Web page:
The Lord's Grace
Where Were You?
And where do you stand two years after Sept. 11?
by Brendan Miniter
9 Sep 2003
Someday someone will ask you that perennial question of historical events. It'll probably be a few days before the anniversary of the attacks on New York and Washington. It might even be a clear, September day, with a cloudless, deep blue sky.
But whether terror will be but a distant memory will depend on how you can answer the question. Yes, where one stood that day was just a quirk of fate. I was in Brooklyn when the planes hit and managed to make it to within a few blocks of the burning towers and back across the East River to my apartment before they collapsed.
The significant question, however, isn't where chance found each American that day. Rather it is where each American came to stand when it was time to confront the enemy. Where were you? Were you willing to control your fear and make the sacrifices necessary to defeat the terrorists and their murderous ideology? Were you willing to leave the United Nations in its moral confusion and confront the enemy in his sanctuaries?
To win this war, Americans have been asked to put up with hassles when flying. Other forms of public transportation also require new precautions. Attorney General John Ashcroft is now touring the country outlining other efforts to thwart and capture terrorists. Reasonably aggressive law enforcement tactics are essential to achieving victory. On Sunday, President Bush put a few price tags on some of these sacrifices--$87 billion over the next year. That price is a comparably easy one to pay. Washington will cut a check.
But to overcome terrorism Americans must remain willing to pay the price of mastering our emotions. We must not give into the cravenness of fear, nor the seduction of half-measures. America is, as Ronald Reagan said, the last, best hope of mankind because our resolve and courage are the best guarantors for freedom. There's no need for "Victory Gardens" for this war, but Americans must cultivate strength within themselves.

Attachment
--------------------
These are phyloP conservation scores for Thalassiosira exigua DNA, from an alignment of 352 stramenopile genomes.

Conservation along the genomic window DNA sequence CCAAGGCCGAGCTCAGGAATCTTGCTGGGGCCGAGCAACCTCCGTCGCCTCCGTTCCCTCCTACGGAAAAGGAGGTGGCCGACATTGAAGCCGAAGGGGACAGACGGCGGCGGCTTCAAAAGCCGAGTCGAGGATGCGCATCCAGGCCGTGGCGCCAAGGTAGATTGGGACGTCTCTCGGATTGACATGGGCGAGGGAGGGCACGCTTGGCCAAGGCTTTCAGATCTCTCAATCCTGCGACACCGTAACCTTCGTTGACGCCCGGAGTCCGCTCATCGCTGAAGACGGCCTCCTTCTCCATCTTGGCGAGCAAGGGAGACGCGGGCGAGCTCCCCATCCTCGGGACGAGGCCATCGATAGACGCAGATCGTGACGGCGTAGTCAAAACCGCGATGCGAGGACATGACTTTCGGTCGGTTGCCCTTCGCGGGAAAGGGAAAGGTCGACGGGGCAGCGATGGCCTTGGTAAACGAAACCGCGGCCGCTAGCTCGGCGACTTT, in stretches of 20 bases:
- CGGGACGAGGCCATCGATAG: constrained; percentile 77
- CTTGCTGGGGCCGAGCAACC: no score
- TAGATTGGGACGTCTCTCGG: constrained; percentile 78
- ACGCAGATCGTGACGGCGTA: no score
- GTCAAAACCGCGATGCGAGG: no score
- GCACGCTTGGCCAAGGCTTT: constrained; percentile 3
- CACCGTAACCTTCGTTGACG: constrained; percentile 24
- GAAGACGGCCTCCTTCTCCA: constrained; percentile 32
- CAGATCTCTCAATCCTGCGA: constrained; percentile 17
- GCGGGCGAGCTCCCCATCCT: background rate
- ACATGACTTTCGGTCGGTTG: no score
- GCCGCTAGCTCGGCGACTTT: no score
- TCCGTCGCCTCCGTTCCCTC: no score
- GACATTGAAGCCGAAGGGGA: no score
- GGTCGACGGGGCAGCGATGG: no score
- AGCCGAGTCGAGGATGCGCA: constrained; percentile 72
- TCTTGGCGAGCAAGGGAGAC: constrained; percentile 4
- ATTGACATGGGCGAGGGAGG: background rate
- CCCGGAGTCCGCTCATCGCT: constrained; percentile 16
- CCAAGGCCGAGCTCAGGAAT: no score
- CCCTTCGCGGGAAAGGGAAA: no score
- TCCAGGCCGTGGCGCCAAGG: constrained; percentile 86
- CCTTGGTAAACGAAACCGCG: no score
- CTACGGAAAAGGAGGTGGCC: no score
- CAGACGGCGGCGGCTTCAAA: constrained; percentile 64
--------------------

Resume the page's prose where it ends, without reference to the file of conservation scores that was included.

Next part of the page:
This is a war not only over the future of the Middle East, but over our very soul as a nation. Do we believe in ourselves and that we occupy a unique place in history? Does America have the moral authority to stand up--alone if necessary--against the tyranny of terrorism?
If so, then as Americans we must act. Today we have a president who is willing to take the battle to the terrorists even in the face of international pressure to do nothing. But for too long as a nation we've allowed our culture, driven by a fear of offending anyone, to drift toward timidity.
That must end today as we must also move toward rebuilding the civil institutions that ensure the strength of our republic. In the schools we must rescue civics from the social-studies teachers who teach anti-Americanism. In the public square we must fight to preserve the right of religious expression. Within our churches we must demand that our religious leaders lead. Ministers once reinforced the moral authority of a free people by preaching that freedom was God's gift to mankind. Today that message is largely left to the president.
Howard Dean says the Iraq war was based on a lie and that there are now more terrorists there than when Saddam ruled. Wesley Clark claims America is failing in Iraq and throughout the Middle East. Other Democrats running for president have launched similar attacks. These are the words of those who would offer us the middle ground between good and evil. The terrorists are now showing themselves in Iraq and giving us a chance to kill them. We vowed in the aftermath of the September 11 attacks never to forget. But those will prove to be empty words if we forget where we must continue to stand.